Sunday, 15 December 2019

Hidden Henley

Hidden Henley

THE slight bend in the river on the Henley Royal Regatta course is known as Poplar Point because poplar trees have been growing there for longer than anyone can remember.

It was originally around 300m from the finish line at Henley Bridge but since 1886 it has been roughly level with the modern end point.

A stone set in the grass nearby marks the finishing point for the Olympic regatta in 1908.

Two plaques mounted on posts mark the planting of poplars in memory of two key figures in rowing.

One was Peter Coni, who was chairman of the royal regatta for 15 years until his death in 1993, and the other was Kenneth Payne, who won the Boat Race twice with Cambridge and was in the GB eight that competed at the 1932 Olympic regatta, also held on the Henley reach.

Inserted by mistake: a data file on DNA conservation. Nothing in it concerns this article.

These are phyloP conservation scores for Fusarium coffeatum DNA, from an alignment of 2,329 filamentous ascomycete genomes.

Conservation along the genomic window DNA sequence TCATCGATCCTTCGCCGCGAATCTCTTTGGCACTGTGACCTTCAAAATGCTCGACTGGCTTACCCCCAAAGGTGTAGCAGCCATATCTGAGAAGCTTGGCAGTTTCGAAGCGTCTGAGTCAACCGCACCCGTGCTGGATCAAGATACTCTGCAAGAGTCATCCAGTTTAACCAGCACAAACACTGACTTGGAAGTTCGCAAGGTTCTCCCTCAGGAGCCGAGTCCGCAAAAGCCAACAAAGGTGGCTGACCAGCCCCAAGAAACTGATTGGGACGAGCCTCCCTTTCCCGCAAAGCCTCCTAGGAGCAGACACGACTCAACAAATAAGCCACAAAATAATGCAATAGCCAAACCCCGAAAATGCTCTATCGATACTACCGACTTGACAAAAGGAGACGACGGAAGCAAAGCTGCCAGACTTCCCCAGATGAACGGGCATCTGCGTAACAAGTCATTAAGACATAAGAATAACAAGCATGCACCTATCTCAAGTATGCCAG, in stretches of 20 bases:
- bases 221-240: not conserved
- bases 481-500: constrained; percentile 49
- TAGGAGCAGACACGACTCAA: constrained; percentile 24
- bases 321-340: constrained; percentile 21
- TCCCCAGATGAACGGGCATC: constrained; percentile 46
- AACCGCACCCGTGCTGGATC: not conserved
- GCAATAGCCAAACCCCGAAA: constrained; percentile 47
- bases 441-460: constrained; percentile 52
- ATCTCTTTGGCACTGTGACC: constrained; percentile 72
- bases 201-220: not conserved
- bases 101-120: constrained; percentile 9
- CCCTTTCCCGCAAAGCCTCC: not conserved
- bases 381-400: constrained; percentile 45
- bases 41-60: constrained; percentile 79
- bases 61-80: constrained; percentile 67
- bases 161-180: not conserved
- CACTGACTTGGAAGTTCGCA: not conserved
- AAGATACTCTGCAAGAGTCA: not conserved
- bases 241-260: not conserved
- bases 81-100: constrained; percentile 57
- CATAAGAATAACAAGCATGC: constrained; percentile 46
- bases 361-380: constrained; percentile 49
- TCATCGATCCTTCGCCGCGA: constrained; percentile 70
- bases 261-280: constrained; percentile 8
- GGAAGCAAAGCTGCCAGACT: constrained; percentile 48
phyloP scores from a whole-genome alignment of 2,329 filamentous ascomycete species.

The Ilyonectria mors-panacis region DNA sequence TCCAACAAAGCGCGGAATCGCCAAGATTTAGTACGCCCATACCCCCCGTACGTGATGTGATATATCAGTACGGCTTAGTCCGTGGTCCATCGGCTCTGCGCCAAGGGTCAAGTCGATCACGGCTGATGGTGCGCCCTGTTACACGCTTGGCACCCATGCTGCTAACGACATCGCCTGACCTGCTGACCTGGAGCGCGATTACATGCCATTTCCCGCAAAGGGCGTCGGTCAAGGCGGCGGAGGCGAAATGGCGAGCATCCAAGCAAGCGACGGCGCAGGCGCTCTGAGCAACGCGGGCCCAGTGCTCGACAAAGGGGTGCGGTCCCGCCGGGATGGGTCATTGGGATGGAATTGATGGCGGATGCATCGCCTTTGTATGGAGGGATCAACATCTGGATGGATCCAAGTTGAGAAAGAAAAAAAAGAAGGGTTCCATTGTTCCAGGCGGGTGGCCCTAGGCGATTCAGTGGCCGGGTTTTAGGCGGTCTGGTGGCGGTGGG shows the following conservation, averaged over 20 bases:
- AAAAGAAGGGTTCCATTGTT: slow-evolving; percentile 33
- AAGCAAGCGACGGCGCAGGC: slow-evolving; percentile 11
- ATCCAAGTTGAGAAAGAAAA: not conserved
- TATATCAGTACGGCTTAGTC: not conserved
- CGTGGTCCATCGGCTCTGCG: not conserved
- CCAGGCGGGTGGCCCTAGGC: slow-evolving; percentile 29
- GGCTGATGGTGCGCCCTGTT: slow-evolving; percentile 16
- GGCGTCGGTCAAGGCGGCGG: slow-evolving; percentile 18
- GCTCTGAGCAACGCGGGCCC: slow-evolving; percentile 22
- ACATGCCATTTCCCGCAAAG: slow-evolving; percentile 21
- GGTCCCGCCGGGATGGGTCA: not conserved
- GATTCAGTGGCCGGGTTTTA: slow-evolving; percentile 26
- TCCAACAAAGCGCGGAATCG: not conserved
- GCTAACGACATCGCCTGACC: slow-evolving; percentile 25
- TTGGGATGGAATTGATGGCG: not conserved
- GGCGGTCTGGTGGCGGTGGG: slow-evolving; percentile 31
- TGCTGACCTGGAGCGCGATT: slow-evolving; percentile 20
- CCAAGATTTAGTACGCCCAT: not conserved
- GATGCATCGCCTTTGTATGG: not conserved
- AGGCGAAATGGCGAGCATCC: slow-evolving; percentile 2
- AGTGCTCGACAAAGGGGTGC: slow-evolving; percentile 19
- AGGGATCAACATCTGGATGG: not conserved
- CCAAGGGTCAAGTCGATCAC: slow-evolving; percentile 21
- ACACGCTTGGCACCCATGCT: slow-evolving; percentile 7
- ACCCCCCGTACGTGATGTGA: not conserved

Sadly, these are hidden from the view of the many members of the public who use the riverside path.

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